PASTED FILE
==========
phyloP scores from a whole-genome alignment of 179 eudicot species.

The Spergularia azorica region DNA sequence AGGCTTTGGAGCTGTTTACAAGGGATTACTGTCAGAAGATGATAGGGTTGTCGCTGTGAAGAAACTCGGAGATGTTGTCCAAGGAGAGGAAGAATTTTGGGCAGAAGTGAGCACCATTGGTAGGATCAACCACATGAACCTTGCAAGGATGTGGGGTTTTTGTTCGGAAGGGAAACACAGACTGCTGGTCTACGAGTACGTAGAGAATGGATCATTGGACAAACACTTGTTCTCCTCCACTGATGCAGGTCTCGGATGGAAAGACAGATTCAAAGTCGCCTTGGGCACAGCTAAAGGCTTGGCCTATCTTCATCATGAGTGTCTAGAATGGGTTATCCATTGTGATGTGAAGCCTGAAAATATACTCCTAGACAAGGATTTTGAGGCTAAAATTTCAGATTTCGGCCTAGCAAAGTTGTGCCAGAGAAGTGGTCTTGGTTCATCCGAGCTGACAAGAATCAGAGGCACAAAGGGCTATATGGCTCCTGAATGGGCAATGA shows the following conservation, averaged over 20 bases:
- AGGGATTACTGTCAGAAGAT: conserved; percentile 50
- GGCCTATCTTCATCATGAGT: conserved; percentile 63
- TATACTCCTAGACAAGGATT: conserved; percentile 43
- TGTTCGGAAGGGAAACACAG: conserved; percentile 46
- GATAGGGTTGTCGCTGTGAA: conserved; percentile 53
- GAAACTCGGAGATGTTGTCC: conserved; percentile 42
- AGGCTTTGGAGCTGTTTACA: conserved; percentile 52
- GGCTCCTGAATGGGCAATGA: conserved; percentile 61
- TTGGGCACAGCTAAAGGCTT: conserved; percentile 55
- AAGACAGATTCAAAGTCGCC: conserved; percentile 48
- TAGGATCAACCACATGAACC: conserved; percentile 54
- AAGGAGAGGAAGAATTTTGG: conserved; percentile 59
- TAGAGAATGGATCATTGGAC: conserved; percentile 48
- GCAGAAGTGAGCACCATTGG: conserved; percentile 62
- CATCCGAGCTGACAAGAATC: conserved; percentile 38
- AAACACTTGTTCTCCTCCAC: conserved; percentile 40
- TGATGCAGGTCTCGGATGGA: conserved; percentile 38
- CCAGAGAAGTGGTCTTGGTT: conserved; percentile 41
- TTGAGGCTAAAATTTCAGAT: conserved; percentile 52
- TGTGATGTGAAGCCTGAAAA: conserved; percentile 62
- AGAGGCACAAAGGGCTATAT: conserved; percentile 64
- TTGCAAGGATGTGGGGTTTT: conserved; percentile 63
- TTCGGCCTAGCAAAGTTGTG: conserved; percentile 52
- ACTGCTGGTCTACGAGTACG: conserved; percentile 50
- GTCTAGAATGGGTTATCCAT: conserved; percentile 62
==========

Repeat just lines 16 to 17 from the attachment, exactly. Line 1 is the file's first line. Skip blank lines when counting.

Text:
- GCAGAAGTGAGCACCATTGG: conserved; percentile 62
- CATCCGAGCTGACAAGAATC: conserved; percentile 38